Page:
Had we not negotiated this affordable housing deal, the $50 million in developer fees would have gone primarily into the water utility’s account. Instead, this money is going where Austin needs it most. As the mayor has said — and most of us have felt personally — Austin has an affordability crisis. That $50 million will build affordable housing that will serve our community for generations to come — and that’s not even counting all the extras in this deal.

After totaling up the plusses and minuses, the question isn’t whether we should undo this deal but whether we should do a lot more of them. Great cities do big things, but it’s natural for a deal of this magnitude to give one pause. Next time, of course, we’ll do a better job of explaining the deal, and that feeling of uncertainty will be replaced with the calm confidence of knowing that we’re spending money wisely on your top priorities.

Cortz is chief of staff for Austin Mayor Steve Adler.

Reader Comments ...

Next Up in Opinion

Commentary: Why Travis County needs nonprofit start-ups
Commentary: Why Travis County needs nonprofit start-ups

Austin is an entrepreneurial city filled with caring people who like to improve things. We see a wrong; we want to right it. Many respond by wanting to start a 501(c)3 nonprofit. Lately there has been a surge of thought from local business and tech leaders who urge people to “stop starting nonprofits.” The state comptroller lists more than...
Heman: How we can end drunken driving
Heman: How we can end drunken driving

Senseless deaths. Again. Innocent victims. Again. Survivors’ lives forever changed. Again. News coverage and tears, thoughts and prayers, head scratching and soul searching. Again. And then we move on without doing anything by way of prevention though there are potential solutions worth serious consideration. Again. Again. Again. Again. Again...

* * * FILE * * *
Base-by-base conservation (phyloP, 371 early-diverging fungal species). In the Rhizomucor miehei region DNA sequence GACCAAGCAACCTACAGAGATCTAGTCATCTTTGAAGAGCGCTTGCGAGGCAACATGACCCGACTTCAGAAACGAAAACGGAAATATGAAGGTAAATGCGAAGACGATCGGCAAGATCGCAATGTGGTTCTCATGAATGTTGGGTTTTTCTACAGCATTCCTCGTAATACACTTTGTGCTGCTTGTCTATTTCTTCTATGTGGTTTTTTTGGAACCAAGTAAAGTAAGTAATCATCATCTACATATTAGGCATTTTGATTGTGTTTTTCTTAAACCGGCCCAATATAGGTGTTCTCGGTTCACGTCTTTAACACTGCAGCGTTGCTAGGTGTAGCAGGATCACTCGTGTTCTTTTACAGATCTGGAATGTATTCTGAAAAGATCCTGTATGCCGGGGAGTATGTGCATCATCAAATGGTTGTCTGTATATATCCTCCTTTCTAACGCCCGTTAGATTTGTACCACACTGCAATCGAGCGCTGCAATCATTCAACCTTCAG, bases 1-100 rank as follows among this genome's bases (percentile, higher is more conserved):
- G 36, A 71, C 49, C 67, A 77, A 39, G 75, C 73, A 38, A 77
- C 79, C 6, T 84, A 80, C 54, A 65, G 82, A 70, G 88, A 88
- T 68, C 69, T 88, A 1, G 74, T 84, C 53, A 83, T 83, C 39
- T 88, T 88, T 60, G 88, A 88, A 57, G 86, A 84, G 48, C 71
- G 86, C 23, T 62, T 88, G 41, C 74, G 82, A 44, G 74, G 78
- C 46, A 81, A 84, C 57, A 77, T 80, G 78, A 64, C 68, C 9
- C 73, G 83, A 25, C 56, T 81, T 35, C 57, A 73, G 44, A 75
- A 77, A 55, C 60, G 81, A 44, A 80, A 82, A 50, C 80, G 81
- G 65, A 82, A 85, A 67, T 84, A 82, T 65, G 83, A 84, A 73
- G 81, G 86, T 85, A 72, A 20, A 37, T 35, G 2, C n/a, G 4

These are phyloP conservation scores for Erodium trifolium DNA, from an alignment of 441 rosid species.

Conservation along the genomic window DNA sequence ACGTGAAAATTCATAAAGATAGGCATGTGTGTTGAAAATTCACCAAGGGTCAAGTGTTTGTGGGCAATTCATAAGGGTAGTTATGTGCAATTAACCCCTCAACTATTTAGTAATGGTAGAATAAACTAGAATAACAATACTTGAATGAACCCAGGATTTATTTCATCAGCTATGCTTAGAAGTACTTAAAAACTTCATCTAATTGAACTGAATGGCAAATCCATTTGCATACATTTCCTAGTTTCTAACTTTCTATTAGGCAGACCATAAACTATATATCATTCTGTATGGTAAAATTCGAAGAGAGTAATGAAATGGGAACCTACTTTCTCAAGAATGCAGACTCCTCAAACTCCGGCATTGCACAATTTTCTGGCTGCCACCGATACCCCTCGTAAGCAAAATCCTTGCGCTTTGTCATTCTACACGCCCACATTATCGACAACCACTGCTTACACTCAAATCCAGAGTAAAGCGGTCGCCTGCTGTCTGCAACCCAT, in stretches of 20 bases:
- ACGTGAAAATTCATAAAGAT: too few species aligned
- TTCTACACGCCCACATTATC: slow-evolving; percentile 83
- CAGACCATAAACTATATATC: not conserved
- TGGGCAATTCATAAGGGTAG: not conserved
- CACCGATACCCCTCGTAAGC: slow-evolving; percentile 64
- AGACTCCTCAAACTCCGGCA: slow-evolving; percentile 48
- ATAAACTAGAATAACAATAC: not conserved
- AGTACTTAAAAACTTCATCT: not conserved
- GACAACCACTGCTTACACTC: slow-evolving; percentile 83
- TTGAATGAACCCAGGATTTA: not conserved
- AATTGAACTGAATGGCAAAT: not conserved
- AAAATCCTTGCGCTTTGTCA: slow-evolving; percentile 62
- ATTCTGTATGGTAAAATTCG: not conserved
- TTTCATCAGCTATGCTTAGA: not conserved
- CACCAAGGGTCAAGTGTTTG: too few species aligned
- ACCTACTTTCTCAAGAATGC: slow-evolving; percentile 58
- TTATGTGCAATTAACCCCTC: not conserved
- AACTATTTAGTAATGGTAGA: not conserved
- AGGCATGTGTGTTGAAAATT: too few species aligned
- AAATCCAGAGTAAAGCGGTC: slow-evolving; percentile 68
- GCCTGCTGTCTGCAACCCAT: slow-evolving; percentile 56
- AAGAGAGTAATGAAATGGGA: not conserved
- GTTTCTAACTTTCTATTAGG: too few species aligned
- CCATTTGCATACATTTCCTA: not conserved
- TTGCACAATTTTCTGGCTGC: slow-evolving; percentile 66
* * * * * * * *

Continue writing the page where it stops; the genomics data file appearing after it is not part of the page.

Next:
The evolving names of Austin’s big central lakes
The evolving names of Austin’s big central lakes

Reader Daulton Venglar challenges our Austin Answered project: “Settle it once and for all: Lady Bird Lake vs. Town Lake vs. Lake Austin.” Venglar: “I guess I just wanted a definitive answer.” To start, two distinct lakes come into question. Both are pass-through reservoirs on the Colorado River, part of a series of lakes that...
Austin-based Dana Barney’s thriller sequel is tricky, cerebral
Austin-based Dana Barney’s thriller sequel is tricky, cerebral

In Dana Barney’s futuristic thriller “Half Life,” a sequel to “Flatline” (2015), a conspiracy debunker uncovers evidence of an elite plot against the world. In Austin, Peter Richards used to be an investigative journalist but became the victim of a conspiracy so stressful it gave him a heart attack. A mechanical heart...
Letters to the editor: Nov. 26, 2017

Re: Nov. 20 article, “Campaign cash, outreach to parents fueled big Austin school bond win.” I voted for the school bond. But make no mistake — that doesn’t mean I was part of some “Trump effect” reacting to the opponents. I am beginning to feel like property owners are an oppressed minority, getting stomped on so...
More Stories